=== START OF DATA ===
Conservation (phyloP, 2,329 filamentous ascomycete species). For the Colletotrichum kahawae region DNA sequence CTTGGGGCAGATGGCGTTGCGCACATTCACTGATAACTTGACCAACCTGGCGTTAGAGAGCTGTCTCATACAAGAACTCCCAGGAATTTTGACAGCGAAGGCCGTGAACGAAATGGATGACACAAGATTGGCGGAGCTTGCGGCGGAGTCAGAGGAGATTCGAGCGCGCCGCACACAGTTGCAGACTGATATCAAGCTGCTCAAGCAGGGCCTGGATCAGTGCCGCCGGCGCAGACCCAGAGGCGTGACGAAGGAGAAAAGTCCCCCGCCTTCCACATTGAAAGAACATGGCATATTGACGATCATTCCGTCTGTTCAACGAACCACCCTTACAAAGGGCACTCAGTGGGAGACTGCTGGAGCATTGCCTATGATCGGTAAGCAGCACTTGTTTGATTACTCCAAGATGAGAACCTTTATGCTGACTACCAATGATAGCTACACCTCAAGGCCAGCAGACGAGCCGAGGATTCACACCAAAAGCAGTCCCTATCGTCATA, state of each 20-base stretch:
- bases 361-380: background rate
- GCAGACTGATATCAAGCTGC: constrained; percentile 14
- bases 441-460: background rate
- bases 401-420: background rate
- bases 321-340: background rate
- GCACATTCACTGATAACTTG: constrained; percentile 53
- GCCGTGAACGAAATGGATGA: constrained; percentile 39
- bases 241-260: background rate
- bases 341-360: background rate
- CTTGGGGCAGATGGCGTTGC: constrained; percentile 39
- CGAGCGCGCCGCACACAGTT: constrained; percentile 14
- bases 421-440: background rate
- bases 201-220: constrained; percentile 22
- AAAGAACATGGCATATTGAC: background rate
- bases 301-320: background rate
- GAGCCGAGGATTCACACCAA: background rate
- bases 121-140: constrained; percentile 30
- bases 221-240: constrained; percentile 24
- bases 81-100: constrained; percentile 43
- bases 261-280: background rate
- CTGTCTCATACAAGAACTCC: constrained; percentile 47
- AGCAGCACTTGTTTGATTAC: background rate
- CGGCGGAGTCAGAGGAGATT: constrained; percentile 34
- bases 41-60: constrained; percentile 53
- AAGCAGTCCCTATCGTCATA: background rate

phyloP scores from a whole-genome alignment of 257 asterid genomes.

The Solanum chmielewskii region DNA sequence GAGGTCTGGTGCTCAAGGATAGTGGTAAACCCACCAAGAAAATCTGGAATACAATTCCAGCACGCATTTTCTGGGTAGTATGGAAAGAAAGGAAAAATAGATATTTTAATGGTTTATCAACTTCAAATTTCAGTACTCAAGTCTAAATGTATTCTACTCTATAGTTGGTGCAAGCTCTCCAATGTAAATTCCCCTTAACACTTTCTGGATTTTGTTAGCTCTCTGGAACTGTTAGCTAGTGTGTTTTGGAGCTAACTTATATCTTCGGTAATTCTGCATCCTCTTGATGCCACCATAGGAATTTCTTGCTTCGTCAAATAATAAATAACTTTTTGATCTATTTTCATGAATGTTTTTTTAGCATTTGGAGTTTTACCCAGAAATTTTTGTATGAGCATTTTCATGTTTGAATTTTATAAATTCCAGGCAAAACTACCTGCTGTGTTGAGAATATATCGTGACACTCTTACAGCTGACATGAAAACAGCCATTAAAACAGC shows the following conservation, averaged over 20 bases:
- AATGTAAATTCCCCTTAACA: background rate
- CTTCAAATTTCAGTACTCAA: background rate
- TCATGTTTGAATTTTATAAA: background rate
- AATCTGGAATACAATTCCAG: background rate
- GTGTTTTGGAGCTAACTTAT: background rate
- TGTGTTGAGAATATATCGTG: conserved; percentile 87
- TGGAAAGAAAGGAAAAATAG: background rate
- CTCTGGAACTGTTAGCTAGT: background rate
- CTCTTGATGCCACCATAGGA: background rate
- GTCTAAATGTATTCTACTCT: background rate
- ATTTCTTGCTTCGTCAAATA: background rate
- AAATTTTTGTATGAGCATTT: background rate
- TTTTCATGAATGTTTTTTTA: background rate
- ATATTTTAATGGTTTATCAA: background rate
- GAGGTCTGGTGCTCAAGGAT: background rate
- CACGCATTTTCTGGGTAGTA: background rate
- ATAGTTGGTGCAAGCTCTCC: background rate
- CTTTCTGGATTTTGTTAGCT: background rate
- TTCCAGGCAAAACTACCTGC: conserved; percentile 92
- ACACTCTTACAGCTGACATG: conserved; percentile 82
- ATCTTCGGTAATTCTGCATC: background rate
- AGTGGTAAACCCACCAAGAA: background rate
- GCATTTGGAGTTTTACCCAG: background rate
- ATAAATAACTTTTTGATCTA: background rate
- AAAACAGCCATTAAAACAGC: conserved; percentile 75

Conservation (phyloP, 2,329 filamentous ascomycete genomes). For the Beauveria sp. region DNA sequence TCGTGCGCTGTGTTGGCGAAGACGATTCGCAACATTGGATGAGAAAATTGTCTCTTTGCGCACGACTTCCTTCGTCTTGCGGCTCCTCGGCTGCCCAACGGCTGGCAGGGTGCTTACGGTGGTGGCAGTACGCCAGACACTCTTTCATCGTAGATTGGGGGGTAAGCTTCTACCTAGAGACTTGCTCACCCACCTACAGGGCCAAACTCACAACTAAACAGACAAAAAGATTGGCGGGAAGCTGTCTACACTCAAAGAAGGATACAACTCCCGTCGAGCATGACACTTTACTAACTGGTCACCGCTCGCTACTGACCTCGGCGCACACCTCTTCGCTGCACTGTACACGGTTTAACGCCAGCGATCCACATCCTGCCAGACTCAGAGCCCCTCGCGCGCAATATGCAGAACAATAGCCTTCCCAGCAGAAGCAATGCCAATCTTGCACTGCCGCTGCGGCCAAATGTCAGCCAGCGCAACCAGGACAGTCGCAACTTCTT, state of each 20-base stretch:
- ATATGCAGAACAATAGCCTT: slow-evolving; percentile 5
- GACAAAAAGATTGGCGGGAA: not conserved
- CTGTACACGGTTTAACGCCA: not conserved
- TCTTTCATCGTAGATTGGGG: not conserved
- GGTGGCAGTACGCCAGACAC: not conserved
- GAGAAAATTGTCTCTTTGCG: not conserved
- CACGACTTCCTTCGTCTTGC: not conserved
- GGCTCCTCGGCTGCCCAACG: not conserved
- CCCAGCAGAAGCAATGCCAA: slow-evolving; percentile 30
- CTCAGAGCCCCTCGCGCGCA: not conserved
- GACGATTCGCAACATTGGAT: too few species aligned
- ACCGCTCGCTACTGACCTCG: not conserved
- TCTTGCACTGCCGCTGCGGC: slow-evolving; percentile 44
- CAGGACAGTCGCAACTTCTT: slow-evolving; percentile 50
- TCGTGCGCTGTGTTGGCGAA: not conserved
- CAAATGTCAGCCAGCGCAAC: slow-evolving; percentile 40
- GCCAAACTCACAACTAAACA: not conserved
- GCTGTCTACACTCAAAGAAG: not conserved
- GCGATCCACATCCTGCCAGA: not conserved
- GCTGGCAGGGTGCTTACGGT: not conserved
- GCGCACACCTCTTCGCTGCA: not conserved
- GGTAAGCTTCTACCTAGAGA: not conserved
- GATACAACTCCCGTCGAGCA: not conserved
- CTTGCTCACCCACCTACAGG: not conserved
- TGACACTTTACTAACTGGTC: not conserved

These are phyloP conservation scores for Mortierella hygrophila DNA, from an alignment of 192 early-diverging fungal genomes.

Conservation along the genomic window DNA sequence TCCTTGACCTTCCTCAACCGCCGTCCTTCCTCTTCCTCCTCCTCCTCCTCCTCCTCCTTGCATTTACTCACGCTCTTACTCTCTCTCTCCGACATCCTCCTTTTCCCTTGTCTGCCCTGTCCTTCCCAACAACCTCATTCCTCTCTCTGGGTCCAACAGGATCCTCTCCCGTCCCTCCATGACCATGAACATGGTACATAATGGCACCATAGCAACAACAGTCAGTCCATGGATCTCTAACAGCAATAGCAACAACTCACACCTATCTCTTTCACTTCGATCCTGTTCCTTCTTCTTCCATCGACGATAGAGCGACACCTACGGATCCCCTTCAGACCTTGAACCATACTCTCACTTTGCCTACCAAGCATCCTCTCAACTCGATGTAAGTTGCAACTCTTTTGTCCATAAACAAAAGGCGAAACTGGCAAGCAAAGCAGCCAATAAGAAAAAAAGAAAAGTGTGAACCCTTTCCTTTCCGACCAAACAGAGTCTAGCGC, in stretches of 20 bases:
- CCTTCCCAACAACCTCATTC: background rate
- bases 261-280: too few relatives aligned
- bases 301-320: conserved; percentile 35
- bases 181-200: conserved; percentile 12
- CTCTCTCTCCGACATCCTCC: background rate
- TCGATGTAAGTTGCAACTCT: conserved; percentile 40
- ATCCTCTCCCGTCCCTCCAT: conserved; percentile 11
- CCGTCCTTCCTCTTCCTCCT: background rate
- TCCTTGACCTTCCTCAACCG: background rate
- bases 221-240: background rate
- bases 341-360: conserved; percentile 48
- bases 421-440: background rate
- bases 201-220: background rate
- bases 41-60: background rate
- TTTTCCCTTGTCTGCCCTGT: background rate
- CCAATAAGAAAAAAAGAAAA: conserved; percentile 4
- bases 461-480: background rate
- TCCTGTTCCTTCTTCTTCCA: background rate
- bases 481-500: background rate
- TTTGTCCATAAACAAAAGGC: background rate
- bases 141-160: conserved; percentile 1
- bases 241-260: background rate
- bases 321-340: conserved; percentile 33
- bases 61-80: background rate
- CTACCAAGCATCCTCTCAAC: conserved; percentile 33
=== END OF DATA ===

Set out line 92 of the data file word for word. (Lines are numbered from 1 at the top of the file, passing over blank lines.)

- bases 341-360: conserved; percentile 48